Serving the One10488_000_012
When I started my freshman year of college, I quickly formed friendships with two other freshmen, one a rancher and the other a farmer. We made an unlikely threesome—two down-to-earth western US country boys and one fast-talking East Coast city slicker. After graduating from college, they returned home to ranch and farm, and I entered the corporate business world.
Annual Christmas cards and occasional phone calls kept us up to date as our lives advanced. By the time I was in my mid-30s, I had served twice as Scoutmaster. Later, as I finished my second “tour” as an assistant nursery leader, my two friends were serving in bishoprics. As time progressed, I fell into the trap of comparing my callings to my friends’ callings, and I began to feel unwanted and ignored.
By the time I was in my mid-40s, leadership callings extended to others would trouble my thoughts for days. Each time someone was called to a ward or stake leadership position, Satan would whisper to me that I was unworthy or lacked the faith necessary for such callings. I could intellectually fight off such thoughts through prayer and study, but I still struggled with my self-worth. Being “just an elder” and refereeing youth basketball games at age 50 while my friends were serving in stake presidencies was not what I had envisioned I would be doing at that age.
Then came an experience that changed my understanding of the gospel. I was assisting my wife one Sunday with her Primary class full of energetic seven-year-olds. As Primary sharing time started, I noticed one of the class members huddled on her chair and obviously not feeling well. The Spirit whispered to me that she needed comfort, so I sat by her and quietly asked what was wrong. She didn’t answer but seemed to be in real distress, so I began to sing softly to her.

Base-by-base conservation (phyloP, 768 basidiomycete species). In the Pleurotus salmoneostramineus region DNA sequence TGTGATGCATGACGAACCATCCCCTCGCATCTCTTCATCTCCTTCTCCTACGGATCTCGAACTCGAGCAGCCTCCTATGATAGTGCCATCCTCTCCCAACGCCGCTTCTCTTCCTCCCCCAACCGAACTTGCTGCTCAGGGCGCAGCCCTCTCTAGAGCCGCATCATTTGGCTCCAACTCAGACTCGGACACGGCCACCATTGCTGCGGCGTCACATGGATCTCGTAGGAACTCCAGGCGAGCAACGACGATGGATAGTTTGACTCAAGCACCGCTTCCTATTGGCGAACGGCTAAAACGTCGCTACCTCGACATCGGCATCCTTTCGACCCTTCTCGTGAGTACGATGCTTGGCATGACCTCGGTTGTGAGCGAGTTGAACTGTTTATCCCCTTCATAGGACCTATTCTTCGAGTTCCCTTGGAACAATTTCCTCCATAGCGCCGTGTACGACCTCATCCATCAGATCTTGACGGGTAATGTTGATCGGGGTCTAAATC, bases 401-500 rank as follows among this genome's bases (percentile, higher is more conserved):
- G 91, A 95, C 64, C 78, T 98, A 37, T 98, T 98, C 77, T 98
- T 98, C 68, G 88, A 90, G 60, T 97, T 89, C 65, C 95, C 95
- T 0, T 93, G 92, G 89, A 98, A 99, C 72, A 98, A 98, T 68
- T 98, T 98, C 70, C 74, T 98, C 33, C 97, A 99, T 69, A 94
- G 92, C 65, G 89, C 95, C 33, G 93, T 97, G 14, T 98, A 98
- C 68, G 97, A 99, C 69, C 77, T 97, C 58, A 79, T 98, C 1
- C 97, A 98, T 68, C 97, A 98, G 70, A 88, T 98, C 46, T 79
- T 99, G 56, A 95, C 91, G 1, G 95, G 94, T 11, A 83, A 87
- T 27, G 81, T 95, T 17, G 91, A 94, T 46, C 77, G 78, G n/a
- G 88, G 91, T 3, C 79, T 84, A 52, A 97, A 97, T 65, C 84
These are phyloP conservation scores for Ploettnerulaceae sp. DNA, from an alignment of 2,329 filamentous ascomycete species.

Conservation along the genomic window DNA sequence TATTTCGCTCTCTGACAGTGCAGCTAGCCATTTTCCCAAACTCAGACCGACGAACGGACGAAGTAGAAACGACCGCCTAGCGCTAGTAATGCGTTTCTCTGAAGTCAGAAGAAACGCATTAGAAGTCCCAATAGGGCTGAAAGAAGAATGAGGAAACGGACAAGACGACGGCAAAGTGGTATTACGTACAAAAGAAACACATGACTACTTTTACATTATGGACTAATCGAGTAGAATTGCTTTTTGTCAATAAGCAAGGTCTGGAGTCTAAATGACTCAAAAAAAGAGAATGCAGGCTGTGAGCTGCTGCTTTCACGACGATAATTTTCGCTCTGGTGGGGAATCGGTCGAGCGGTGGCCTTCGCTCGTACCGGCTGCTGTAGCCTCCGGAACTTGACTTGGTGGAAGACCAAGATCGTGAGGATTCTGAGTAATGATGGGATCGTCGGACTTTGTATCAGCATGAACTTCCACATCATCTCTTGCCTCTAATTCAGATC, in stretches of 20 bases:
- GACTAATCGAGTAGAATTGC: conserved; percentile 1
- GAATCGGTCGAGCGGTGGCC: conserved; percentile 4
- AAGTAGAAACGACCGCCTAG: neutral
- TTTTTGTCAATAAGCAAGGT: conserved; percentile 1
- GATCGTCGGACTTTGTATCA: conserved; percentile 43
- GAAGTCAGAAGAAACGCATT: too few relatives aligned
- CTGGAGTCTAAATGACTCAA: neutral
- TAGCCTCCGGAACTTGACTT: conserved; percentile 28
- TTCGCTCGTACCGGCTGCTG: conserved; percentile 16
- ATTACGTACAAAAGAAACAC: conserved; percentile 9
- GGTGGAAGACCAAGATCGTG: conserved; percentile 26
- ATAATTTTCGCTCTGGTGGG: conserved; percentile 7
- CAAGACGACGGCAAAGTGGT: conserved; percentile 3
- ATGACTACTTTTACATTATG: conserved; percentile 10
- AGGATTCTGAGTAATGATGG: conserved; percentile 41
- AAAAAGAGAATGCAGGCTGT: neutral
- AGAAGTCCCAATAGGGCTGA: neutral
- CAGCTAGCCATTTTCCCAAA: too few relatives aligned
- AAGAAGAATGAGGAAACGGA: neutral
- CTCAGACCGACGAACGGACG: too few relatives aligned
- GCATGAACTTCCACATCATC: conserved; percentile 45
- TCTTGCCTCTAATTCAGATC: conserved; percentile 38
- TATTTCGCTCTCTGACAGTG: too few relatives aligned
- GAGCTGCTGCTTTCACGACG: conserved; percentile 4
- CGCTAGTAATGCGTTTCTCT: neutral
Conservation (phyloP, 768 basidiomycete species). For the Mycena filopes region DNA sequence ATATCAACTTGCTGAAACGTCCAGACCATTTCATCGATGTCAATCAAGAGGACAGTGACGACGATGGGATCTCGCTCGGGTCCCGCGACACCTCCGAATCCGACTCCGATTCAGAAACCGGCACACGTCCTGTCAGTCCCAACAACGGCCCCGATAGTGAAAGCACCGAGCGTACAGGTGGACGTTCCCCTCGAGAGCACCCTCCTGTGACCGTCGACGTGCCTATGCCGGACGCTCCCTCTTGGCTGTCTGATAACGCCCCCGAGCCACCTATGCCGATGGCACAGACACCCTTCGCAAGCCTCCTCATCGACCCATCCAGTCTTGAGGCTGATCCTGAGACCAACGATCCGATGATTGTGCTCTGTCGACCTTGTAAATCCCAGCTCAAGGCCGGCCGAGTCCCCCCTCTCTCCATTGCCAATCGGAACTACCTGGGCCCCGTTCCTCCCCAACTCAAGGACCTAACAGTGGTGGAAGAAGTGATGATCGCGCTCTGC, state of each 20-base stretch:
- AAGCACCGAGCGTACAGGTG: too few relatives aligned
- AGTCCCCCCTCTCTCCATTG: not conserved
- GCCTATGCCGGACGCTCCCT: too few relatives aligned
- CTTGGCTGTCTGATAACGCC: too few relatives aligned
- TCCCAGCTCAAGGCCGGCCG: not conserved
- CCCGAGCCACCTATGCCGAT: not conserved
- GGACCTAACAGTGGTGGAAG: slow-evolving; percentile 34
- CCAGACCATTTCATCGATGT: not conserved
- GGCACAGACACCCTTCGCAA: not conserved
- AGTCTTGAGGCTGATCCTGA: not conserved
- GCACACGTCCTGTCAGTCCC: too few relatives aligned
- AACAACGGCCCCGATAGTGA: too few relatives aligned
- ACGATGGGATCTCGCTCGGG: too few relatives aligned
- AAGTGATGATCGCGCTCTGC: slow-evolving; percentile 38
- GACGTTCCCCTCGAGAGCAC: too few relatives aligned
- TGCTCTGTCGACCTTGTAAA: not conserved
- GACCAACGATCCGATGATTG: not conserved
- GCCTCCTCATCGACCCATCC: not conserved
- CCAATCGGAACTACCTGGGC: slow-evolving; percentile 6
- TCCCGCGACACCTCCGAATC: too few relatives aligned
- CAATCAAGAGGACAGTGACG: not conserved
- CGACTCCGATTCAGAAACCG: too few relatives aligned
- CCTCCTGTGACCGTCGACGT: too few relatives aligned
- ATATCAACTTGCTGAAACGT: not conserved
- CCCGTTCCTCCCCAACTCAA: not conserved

The Primary was learning a new song, and when we sang, “If I listen with my heart I hear the Savior’s voice,”1 I began to feel the most incredible light and warmth fill my soul. I felt wrapped in eternal arms of love. I understood that Heavenly Father had heard this young girl’s prayer and that I was there to provide the comfort He wanted to give her. My spiritual understanding was opened, and I received a personal testimony of our Savior’s love for her, for each of His children, and for me. I knew He trusted me to serve someone in need, and I was where He wanted me to be. I learned that we are His hands when we serve the one.
I rejoice in any opportunity to serve, and I try to remain worthy to feel the promptings of the Spirit and to be where Heavenly Father wants me to be when one of His children needs service.
How Many People Did You Help?
“Perhaps when we face our Maker, we will not be asked, ‘How many positions did you hold?’ but rather, ‘How many people did you help?’ In reality, you can never love the Lord until you serve him by serving his people.”
President Thomas S. Monson, “Faces and Attitudes,” New Era, Sept. 1977, 50.
Sally DeFord, “If I Listen with My Heart,” 2011 Outline for Sharing Time, 28.